Amazon’s recently released Kindle Fire HDX is an excellent tablet for reading and entertainment, especially if you use Amazon Prime a lot. It’s super light — in fact it’s o! ne of th e lightest tablets you can buy — and the screen is gorgeous too.

But, you’ll have to be okay with giving up access to Google’s gigantic app store. Amazon has it’s own app store with more than 240,000 apps, although that’s a relative small number compared to both Apple and Google’s stores which offer about one million apps.

And, if you’re used to using an Android tablet or an iPad, the software will seem a bit different on Amazon’s Fire HDX.

If you don’t really care about apps and just want a tablet for streaming Netflix, reading, checking email, and browsing the web, you’ll be perfectly satisfied with the Fire HDX. Amazon has it’s own app store with more than 240,000 apps, although that’s a relative small number compared to both Apple and Google’s stores which offer about one million apps.

SEE ALSO: 15 Apps That Will Make Your Android Phone A Whole Lot Better

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In Germany, these servers wants to keep every home warm


Most places around the world are getting ready to bring out the blankets and coats, in preparation for the cold, cold season ahead. Knowing this, a company called Cloud & Heat has come up with a very interesting idea, one that's beneficial to both it and the parties interested in giving it a try. In exchange for heat, the Germany-based firm is offering to put a cabinet filled with servers in people's homes. As Slate points out, Cloud & Heat isn't the only company working on heat-for-server-housing program, but others aren't as advanced in the implementation stages. Unfortunately, the service isn't free for home owners, since there is a one-time (undisclosed) installation fee. The good news: Cloud & Heat takes care of the electricity and internet bills, so the deal could turn out to be more than decent.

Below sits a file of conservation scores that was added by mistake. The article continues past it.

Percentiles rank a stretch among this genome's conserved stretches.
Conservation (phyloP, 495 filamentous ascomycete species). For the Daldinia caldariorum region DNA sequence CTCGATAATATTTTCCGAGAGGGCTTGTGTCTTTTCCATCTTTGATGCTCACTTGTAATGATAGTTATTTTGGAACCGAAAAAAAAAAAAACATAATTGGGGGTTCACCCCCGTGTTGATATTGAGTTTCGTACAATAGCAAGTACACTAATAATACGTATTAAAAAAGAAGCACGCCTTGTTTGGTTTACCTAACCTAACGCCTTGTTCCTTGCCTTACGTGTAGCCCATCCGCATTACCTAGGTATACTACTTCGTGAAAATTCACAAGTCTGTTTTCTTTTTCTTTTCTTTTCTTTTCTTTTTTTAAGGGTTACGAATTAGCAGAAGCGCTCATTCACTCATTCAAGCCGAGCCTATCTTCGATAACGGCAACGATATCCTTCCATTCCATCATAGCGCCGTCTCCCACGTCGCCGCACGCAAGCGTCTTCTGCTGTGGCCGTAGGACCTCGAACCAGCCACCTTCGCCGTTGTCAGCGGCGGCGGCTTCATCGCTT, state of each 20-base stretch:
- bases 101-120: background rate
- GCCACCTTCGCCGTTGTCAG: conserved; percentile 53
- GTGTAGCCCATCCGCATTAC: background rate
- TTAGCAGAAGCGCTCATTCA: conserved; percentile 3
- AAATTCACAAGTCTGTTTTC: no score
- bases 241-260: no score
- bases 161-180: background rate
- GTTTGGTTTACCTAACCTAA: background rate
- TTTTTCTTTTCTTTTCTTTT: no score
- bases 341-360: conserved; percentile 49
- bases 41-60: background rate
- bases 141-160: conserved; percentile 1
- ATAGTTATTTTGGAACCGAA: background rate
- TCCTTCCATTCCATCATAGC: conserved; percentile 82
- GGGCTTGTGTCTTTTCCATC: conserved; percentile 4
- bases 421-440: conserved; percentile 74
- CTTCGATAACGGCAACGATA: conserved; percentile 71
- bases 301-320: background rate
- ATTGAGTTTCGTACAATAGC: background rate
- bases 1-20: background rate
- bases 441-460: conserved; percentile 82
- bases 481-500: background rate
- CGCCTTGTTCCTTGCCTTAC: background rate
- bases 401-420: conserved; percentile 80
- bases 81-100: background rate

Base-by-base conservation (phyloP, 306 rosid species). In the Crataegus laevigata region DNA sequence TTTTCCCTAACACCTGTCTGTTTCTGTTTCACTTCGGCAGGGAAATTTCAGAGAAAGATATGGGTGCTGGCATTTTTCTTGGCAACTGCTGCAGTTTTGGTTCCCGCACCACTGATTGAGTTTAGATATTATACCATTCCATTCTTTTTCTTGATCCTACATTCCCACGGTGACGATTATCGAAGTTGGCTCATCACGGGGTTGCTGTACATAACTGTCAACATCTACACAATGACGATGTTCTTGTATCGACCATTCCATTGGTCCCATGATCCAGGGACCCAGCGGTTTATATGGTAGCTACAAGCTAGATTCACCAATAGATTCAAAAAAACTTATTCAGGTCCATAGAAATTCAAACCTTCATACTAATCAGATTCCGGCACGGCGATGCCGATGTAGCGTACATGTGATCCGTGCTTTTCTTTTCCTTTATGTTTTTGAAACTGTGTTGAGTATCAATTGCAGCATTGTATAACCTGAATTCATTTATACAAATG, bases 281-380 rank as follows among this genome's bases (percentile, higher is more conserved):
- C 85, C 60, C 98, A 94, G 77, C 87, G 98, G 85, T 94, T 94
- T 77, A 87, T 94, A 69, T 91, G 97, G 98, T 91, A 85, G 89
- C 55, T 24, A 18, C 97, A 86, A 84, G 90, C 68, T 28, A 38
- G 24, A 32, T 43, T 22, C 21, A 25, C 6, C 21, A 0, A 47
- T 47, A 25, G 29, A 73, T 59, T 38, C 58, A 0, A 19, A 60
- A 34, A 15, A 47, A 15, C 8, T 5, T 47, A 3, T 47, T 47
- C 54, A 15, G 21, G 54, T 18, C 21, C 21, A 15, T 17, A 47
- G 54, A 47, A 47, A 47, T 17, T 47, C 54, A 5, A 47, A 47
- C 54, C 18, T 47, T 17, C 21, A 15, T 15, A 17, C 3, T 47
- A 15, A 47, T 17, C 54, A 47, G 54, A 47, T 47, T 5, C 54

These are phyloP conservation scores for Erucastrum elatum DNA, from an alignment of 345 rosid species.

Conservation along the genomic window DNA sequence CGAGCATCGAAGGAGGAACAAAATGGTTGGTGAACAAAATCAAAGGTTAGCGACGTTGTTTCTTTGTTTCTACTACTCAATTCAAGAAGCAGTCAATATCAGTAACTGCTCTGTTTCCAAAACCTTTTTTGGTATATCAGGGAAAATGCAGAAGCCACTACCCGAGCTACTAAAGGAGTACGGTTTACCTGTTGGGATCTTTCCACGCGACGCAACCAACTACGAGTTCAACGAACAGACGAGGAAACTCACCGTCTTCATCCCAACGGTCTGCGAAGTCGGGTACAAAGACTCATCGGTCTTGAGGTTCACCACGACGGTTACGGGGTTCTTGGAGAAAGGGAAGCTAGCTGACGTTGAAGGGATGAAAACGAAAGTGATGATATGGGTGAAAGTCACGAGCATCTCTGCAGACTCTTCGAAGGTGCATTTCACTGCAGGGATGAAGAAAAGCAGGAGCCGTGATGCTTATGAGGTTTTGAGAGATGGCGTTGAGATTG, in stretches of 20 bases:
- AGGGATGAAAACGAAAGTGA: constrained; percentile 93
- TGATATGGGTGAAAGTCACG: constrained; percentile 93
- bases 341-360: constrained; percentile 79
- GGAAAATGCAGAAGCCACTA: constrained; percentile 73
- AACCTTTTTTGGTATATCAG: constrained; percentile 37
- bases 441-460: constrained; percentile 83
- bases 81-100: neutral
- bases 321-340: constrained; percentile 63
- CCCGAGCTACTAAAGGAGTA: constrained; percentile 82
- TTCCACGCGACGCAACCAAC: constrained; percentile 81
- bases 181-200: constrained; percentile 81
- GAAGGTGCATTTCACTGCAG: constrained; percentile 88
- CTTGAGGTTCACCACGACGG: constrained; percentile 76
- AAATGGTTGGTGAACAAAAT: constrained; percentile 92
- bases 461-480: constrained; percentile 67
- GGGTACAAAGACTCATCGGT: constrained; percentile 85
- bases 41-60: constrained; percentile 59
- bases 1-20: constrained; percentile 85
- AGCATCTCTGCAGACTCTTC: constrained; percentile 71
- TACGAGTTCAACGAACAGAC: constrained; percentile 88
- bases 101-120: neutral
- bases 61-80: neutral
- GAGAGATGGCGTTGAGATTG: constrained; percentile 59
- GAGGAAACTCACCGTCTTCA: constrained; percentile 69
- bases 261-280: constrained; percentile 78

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Via: Slate

Source: Cloud & Heat


Thursday, November 13, 2014

Secret U.S. Spy Program Targeted Cell Phones, Wall Street Journal Reports


Secret U.S. Spy Program Targeted Cell Phones, Wall Street Journal Reports

A secret U.S. spy program used fake cell phone towers attached to airplanes to scan citizens' cell phones and collect their data, the Wall Street Journal reports.



Tuesday, November 11, 2014

GoPro-ready Ghost drone touts easy tilt control and auto-follow mode


As a recent South Park episode suggests, Parrot and DJI are the two most recognizable names in the consumer drone market right now, but they are about to face a new contender. Merely three months ago, we met Ehang who showed off its heavy-duty hexacopter at TechCrunch Beijing; and now, the Chinese company is also pushing its more affordable Ghost quadcopter onto Indiegogo. While said drone has been seeded to select e-tailers since April, Ehang co-founder Derrick Xiong said the latest offering is no longer a "beta version," but rather a retail-ready package aimed at the Western market. Most interestingly, the starting price is now just $375 -- a steal when compared to the $679 DJI Phantom 2 with similar specs.

The Ghost isn't just about pricing. First and foremost, this machine claims to be "the world's easiest drone to fly" on its website, and this is done so by replacing the traditional remote controller with a seemingly -- and perhaps overly -- straightforward smartphone interface (Android first; iOS compatibility due in March): There are buttons for taking off, landing, returning and hovering; you can tap on the map to guide the drone; there are sliding bars for adjusting the drone's orientation and altitude plus the optional camera's tilt and orientation. Thankfully, the app has a micro control pad -- surrounded by a handy compass -- to manually move the drone in its horizontal plane.

The link between the smartphone and the drone is handled by the bundled "G-Box" transmitter, which gives a 0.6-mile or 966-meter radius range. To satisfy the more capable drone users, Ehang is already developing a proprietary 8-channel remote controller for the Ghost. Yes, "proprietary" in the sense that the drone won't work with existing controllers, in order "to enhance steering safety and smooth manual control."

In addition to the above, Xiong highlighted two "breakthrough" features on the Ghost: smartphone-tilt control and an auto-follow mode that's starting to become the norm. The former is very much what it says on the tin: Once the Ghost is in the air, you can rotate and tilt your phone as if you're doing the same to the drone.